Metro Weekly

Insurance Fraud

Despite valiant efforts from star Ed Helms and John C. Reilly, 'Cedar Rapids' fails to amuse in an abundance of ways

Why are there so many out-of-shape, middle-aged men in Cedar Rapids running around in their underwear? Because it’s meant to be funny. It isn’t.

Cedar Rapids
Cedar Rapids
(Photo by Zade Rosenthal)

Tim Lippe (Ed Helms) is living the life of an insurance salesman in middle America — meaning he’s incredibly uptight, always does what he’s told, and wears a lot of pleated pants. Which is also why he’s the perfect man to bring home the coveted Two Diamond award of excellence from a local conference, after the top dog at his insurance company dies practicing some good old-fashioned autoerotic asphyxiation. Except, since Tim has never left his tiny hometown, the trip to Cedar Rapids is a big ”GD” deal (which stands for gosh darn in Tim’s provincial parlance).

Before leaving, Tim’s boss only gives him one mandate: avoid conference clown Dean Ziegler (John C. Reilly) at all costs. Wouldn’t you know it, Tim ends up rooming with Ziegler. Hilarity is supposed to ensue in the form of over-drinking, general mayhem, and just a touch of malarkey. Tim and Ziegler’s friendship is inevitable, as is the bond he forms with his (gasp!) minority roommate Roland (The Wire‘s Isiah Whitlock Jr.) and his blossoming relationship with the beautiful Joan (Anne Heche).

All of this fun and a couple of midnight excursions through the hotel in his oversized tighty-whities jeopardizes his chances to bring home the coveted award, because commitment to God is a part of the judging.

In this insurance world, there’s no separation of church and Statewide.

Writer Phil Johnston relies heavily on two things for laughs: outrageous, bawdy one-liners and Tim’s ”oh gosh” approach to life in Cedar Rapids. On both accounts, he beats an already tired device into the ground.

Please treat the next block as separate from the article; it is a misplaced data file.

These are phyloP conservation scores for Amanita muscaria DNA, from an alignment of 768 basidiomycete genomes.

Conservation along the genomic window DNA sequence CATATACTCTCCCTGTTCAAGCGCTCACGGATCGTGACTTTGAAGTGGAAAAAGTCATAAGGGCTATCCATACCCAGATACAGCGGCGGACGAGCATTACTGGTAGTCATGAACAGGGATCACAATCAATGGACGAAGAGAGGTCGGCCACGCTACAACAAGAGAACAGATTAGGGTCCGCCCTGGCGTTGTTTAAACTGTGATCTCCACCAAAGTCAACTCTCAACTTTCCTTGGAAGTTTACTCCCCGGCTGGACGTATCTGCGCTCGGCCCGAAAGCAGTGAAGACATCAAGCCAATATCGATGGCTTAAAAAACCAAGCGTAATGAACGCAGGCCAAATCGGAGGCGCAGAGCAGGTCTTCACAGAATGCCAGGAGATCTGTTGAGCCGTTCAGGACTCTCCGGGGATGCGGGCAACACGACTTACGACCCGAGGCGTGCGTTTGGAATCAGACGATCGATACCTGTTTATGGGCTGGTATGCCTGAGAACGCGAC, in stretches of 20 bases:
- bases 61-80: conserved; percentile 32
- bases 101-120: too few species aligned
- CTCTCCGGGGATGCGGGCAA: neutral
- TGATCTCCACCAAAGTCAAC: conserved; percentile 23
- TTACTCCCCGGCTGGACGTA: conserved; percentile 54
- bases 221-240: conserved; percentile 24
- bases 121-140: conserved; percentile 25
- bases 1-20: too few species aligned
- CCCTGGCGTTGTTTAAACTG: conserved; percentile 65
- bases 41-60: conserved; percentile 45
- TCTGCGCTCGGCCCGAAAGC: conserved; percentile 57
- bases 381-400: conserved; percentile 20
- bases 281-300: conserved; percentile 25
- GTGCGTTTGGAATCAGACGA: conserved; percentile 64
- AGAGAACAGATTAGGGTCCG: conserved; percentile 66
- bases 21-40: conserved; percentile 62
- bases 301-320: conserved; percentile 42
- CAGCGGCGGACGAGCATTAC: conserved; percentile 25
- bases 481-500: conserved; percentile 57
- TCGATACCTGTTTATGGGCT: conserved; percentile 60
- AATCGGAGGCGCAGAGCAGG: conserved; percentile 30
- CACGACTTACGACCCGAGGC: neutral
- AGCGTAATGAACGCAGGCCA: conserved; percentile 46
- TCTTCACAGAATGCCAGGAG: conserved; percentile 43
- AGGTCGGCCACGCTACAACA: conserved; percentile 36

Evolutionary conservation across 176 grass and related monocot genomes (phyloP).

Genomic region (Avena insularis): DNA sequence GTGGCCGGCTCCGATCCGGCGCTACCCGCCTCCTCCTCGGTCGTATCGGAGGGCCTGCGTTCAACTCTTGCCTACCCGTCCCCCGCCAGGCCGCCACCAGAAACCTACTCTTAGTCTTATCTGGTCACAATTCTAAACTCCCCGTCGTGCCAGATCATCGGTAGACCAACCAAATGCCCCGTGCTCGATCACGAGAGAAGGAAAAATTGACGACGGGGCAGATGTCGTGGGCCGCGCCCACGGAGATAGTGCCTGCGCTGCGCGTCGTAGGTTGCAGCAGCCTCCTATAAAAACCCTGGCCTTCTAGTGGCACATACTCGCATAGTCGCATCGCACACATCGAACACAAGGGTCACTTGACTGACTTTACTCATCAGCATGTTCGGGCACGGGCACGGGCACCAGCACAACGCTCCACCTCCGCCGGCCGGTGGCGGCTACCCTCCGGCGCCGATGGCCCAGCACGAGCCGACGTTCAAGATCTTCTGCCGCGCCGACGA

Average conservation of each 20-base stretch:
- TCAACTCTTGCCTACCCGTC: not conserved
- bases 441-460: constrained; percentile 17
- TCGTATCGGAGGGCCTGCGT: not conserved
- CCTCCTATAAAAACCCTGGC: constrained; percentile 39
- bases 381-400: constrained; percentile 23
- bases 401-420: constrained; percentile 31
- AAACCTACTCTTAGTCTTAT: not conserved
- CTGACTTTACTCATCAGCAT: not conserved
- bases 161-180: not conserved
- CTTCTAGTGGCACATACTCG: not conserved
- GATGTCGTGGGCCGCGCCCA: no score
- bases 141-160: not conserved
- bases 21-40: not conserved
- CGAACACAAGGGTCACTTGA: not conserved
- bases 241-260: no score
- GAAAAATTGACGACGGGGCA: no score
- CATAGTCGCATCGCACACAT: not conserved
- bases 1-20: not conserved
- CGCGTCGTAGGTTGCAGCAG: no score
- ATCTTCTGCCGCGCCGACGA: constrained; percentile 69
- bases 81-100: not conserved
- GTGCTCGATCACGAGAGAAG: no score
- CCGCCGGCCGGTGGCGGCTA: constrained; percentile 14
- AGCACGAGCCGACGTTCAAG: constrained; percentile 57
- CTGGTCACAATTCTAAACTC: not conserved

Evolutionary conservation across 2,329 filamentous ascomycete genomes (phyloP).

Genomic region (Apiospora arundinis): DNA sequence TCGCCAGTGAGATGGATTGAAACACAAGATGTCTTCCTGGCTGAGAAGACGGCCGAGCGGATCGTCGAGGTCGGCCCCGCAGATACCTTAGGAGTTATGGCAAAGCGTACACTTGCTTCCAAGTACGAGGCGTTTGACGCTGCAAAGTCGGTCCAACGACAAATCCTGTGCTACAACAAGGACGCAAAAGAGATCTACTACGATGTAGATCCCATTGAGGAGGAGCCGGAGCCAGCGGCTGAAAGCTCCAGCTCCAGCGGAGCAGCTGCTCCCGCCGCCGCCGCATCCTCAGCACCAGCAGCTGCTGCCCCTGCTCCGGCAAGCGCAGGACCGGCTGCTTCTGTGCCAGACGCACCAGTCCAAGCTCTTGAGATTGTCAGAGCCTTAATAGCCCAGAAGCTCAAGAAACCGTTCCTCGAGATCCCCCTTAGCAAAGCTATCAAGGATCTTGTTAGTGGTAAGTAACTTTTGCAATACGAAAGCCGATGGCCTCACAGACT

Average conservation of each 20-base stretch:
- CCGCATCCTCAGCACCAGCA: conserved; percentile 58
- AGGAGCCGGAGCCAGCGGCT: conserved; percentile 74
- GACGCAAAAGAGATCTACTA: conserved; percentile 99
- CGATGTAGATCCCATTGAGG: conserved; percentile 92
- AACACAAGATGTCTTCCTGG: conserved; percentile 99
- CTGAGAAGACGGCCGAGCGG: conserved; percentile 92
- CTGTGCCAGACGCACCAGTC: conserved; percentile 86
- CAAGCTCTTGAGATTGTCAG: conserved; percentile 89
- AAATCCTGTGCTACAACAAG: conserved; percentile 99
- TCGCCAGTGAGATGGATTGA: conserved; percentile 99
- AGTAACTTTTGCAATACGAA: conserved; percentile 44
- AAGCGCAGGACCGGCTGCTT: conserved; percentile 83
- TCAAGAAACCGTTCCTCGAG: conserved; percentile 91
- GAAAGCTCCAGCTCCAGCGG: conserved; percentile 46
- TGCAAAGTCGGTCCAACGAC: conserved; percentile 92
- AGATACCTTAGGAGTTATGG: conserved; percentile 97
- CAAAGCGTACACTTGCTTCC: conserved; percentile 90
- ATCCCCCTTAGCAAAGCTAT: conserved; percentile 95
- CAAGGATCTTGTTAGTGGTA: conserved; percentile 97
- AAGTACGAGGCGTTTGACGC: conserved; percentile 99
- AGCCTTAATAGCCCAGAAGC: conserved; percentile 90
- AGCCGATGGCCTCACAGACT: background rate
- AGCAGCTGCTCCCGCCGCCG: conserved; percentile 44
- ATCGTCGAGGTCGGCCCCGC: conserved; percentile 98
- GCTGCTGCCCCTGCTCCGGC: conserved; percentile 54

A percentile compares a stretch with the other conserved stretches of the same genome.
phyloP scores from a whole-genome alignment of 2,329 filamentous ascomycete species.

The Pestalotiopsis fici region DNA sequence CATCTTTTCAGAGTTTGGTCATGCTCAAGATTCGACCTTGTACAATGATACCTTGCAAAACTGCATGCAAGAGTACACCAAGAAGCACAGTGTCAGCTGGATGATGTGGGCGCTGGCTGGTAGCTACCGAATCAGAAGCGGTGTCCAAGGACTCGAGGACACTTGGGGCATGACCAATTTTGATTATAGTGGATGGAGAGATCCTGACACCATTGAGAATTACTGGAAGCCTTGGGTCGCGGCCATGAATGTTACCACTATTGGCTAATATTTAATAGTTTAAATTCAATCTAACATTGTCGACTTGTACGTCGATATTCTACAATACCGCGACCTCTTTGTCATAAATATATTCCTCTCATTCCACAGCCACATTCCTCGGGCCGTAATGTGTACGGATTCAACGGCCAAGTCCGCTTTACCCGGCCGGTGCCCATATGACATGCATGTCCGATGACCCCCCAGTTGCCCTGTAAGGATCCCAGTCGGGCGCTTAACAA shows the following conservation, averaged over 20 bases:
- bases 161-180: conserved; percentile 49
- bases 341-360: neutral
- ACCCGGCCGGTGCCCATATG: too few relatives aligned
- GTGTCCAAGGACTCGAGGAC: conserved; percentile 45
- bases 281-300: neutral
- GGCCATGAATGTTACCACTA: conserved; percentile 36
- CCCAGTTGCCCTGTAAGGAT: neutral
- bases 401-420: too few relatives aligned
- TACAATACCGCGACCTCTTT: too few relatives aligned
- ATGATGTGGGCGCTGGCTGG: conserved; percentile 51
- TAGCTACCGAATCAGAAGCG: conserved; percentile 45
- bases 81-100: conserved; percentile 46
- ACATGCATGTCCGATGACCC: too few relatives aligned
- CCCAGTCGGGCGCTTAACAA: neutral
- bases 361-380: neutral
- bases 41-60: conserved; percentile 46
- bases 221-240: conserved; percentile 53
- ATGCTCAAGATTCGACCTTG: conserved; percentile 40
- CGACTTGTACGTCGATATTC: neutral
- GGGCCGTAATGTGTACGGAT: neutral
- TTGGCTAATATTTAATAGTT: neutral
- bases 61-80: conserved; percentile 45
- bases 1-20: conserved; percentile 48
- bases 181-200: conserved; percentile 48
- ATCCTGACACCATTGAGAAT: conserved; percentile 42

Tim’s earnest offer to help a flight attendant in the case of an emergency is cute; his reluctance to hand over his credit card when checking into the hotel is expected; his ignorance that Bree (Arrested Development‘s Alia Shawkat) is a prostitute is pushing it. Everything else that follows for the next hour is just overkill, and when he starts smoking crack and snorting cocaine, you wonder how the shark he’s in the middle of jumping made it to land-locked Cedar Rapids.

Much of the film’s heart comes from Helms’ ability to embrace Tim’s innocence. Were Helms to push the character any further along the man-child spectrum though, you’d start to wonder if Tim wasn’t just a bit touched. As it is, the first time he has sex is with his former teacher (Sigourney Weaver), and it’s creepy in a To Catch a Predator way. Nevertheless, Helms keeps Tim mostly lovable, like a puppy dog that gets into trouble, but is so cute that you can’t really blame him.

Ziegler is clearly the most boisterous of the group, playing the foil to everyone else’s stereotypical insurance geek persona, and this allows Reilly to let loose. Naturally it’s Ziegler who delivers the outrageous lines, which are mainly infantile and base, though some are funny enough to warrant a laugh. The film’s attempt to delve into Ziegler’s failed marriage is cursory at best, and never really resonates. Since Reilly’s performance is the most entertaining in the film, this fault doesn’t really mar the character.

Ed Helms,
John C. Reilly,
Anne Heche
Rated R
87 Minutes
Opens 2/11
Area Theatres

Whitlock, who can deliver deadpan dialogue with the best of them, has to rely on jokes referencing The Wire to get laughs, though your basic racial jokes are thrown in for some diversity.

Yet that’s more than Heche is given to work with. Joan is smitten by Tim’s wide-eyed innocent take on the world, but also ready to throw down with the boys for a night on the town. The character ends up feeling like a cheap knock-off of Vera Farmiga’s Alex from Up in the Air, as does Heche’s performance.

Director Miguel Arteta (Youth in Revolt) has a fundamental story-arc problem with the film that results in an anticlimactic resolution. The payoff just never lands. Tim’s life-changing events are so out of proportion with the rest of his existence that he becomes a cartoon. Only one scene between Helms and Weaver has any real emotional resonance; everything else is just preparation for the next joke, and there’s only a fifty-fifty chance it’s going to make you laugh.

Cedar Rapids is kind of like an insurance policy that you never need to use: in the end, you can’t help but feel it was a waste of money.